Order of the Temple Service
A. The Kohen Gadol (High Priest)
1. From the time of the Mishkan (Tabernacle) through the time of the Second Temple, one Kohen was appointed by the Sanhedrin, the High Court, to be the Kohen Gadol – the Chief of the Kohanim. The Torah refers to the Kohen Gadol as “the Kohen who is great (gadol) from among his brothers” (Vayikra 21:10). From this we learn that the qualifications for this most honoured position included his being stronger, wealthier, wiser, and more handsome than his brother Kohanim. If an otherwise qualified candidate lacked wealth, the other Kohanim gave from their wealth to make him the wealthiest.
2. At the death of the Kohen Gadol, his son or next of kin was appointed in his place provided the relative was himself a worthy replacement.
3. A new Kohen Gadol would be initiated in a seven-day ceremony. Each day of the ceremony, he would be dressed in the eight garments of the Kohen Gadol and, when it was available, anointed with a specially prepared oil. When the oil was not available, wearing the garments would be sufficient to consecrate him. The new Kohen Gadol was required to bring a special Inauguration Mincha Offering upon entering his new position.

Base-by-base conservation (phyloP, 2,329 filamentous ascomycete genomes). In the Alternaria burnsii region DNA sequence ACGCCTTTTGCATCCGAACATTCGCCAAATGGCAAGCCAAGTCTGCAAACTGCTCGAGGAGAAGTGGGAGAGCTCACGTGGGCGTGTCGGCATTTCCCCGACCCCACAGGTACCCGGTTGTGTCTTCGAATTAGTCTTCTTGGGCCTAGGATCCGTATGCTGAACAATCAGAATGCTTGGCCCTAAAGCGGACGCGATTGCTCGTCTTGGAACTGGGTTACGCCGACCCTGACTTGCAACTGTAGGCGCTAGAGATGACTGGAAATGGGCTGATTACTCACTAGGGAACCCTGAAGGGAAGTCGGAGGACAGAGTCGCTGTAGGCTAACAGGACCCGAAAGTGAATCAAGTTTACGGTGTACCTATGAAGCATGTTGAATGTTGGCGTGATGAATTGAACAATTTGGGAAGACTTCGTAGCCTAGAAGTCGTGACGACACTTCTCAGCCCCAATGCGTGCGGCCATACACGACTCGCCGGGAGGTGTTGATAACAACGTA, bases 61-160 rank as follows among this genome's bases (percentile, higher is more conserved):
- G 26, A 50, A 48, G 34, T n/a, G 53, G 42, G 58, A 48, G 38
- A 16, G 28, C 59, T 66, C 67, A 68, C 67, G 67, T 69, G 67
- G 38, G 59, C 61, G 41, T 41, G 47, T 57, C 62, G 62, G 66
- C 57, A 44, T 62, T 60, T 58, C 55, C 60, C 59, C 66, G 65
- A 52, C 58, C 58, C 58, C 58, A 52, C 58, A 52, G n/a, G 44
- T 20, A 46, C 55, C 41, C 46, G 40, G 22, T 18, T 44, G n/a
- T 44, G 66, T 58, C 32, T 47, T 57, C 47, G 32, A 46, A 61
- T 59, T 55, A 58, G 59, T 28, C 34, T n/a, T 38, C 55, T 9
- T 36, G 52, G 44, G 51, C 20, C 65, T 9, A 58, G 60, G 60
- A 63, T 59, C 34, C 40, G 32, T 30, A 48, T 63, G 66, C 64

4. The Kohen Gadol acquired an extra level of holiness as was reflected in the additional mitzvot associated with his office. For example, he was required to be married and, if he married while in office, he could only marry a virgin. He was not allowed to become spiritually impure through contact with death even for his closest relatives.
Another expression of his added holiness was that the Kohen Gadol was given quarters in the Temple complex and generally remained in the Mikdash all day.